When people think of Rwanda, they often think of its dark past. Since then, the country has successfully advanced and emerged as strong and united.
While it is important to remember the past and understand a country’s history, we’d be doing Rwanda a disservice if we didn’t acknowledge the beauty of the country today.
With a population of 12.95 million, Rwanda – also known as the land of a thousand hills – is geographically small but comes with so much to offer to those who visit.
Here’s why you should.
Rwanda is extremely safe and clean
While I’m not a fan of labelling countries as either dangerous or safe, particularly African countries, it’s worth highlighting that Rwanda is safer than most of your favourite destinations.
It has been regularly dubbed as the safest country in Africa for years, and was recently ranked as the sixth safest country in the world for solo travellers by Usebounce.
I explored Rwanda without worry – even more so than most places I’ve travelled to. It was common to see women leisurely walking down the streets at night, or friends roaming in dimly lit areas on a night out.
While you do not have to do this and should practice taking precautions anywhere, it was reassuring to see others do things that would normally make me feel uneasy.
Rwanda is also spotless, which makes its environment a treat to travel through. Kigali, the country’s capital, is often dubbed as the cleanest city on the continent; littering fines, environmental initiatives and cooperative projects contribute to this. A prominent practice is Umuganda, a national clean-up day which happens on the last Saturday of the month and citizens nationwide partake.
The result of these efforts will be noticeable during your time there.
There are countless activities to do
It’s hard to get tired of Rwanda because there is always something else you can add to your list. You can head west and kayak in Lake Kivu, or enjoy the nightlife and restaurants in Kigali.
There are a number of museums to help you explore the country’s history such as the King’s Palace museum in Nyanza, or you can use an digital app to embark on the Liberation History Tourism Trail.
If you feel like completing another hike, you can choose from 32 that are spread out around the country.
And if you aren’t tired yet, you can trek to watch gorilla families in Volcanoes National Park or chimpanzees in Nyungwe National Park.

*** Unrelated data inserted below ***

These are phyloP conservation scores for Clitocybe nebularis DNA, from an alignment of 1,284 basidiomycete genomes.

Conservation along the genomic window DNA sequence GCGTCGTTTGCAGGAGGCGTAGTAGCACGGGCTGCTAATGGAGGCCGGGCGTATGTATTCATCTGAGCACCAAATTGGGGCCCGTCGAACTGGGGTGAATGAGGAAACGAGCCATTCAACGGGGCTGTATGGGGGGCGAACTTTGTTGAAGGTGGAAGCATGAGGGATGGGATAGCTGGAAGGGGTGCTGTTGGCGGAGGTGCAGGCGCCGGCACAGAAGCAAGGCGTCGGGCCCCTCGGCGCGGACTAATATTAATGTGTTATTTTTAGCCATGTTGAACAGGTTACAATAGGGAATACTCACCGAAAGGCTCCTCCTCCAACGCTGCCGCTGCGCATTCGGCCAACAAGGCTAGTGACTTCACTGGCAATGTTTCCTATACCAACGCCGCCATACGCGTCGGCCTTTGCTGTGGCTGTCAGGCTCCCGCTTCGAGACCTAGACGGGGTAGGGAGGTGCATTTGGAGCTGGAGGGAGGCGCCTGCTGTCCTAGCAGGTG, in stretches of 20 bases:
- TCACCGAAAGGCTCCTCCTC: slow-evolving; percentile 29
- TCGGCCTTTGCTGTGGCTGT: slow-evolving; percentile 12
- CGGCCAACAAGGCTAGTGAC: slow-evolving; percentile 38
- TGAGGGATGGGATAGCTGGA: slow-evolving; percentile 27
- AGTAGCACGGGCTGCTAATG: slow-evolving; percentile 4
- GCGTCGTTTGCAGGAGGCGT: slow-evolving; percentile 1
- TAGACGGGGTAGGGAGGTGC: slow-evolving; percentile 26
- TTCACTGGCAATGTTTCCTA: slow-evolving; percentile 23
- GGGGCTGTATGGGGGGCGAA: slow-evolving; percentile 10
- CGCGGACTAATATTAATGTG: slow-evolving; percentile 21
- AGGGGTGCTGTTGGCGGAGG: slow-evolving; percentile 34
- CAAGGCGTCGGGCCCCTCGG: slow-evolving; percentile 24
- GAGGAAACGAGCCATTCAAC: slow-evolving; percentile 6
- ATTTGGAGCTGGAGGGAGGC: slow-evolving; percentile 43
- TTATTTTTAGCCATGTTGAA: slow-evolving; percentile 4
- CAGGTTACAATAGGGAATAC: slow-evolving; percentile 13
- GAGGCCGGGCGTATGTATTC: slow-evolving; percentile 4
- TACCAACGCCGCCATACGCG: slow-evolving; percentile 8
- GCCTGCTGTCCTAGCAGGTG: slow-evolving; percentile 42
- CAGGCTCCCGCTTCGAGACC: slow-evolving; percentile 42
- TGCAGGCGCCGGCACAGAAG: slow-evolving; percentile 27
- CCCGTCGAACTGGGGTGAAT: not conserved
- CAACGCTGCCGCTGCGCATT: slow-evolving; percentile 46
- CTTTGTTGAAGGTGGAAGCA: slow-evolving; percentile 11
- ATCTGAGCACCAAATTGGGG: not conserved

While many of these activities could be done in other countries, Rwanda’s small size comes in handy. Anything more than a 15-minute drive in Kigali is considered far! Unlike its neighbouring countries, Tanzania and the Democratic Republic of Congo (DRC), where 10-hour drives are not unheard of, Volcanoes National Park is only a 2-hour drive away from Kigali.
In fact, the three most popular parks are less than five hours away.
Also, taking part in these activities in the land of a thousand hills means that there are some breathtaking views waiting for you while you do them – you’ll be trying to find a roof or mountaintop at any given minute.
Rwanda is both luxurious and exclusive
Rwanda is positioned as a place for luxury eco-tourism and rightfully so: luxury lodges are aplenty near national parks, at attraction areas like Lake Kivu and Kigali.
It’s also not difficult to find lavish restaurants in Kigali, such as Fusion Restaurant, that uphold the finest service.
Granted, the activities you can do in Rwanda will be on the pricier side.
For example, to complete the most popular tourist activity - gorilla trekking - it will set you back $1,500 (€1,471). In Uganda and DRC, the activity is $700 (€686) and $400 (€392) respectively.
However, these prices are a signal to Rwanda’s luxury status and it makes the experience of the country more exclusive to tourists who are looking for an opulent experience all round.
Rwanda is winning at sustainable efforts
Committed to sustainability through its development policy, Rwanda has shown that it is a clear leader in this category, with aims to achieve a climate-resilient economy by 2050.
Single- use plastic bags are banned nationwide and it is illegal for travellers to bring them into the country.
Although gorilla trekking permits are expensive in Rwanda, you will be investing in their conservation and the communities surrounding the park to fund projects such as building hospitals and schools.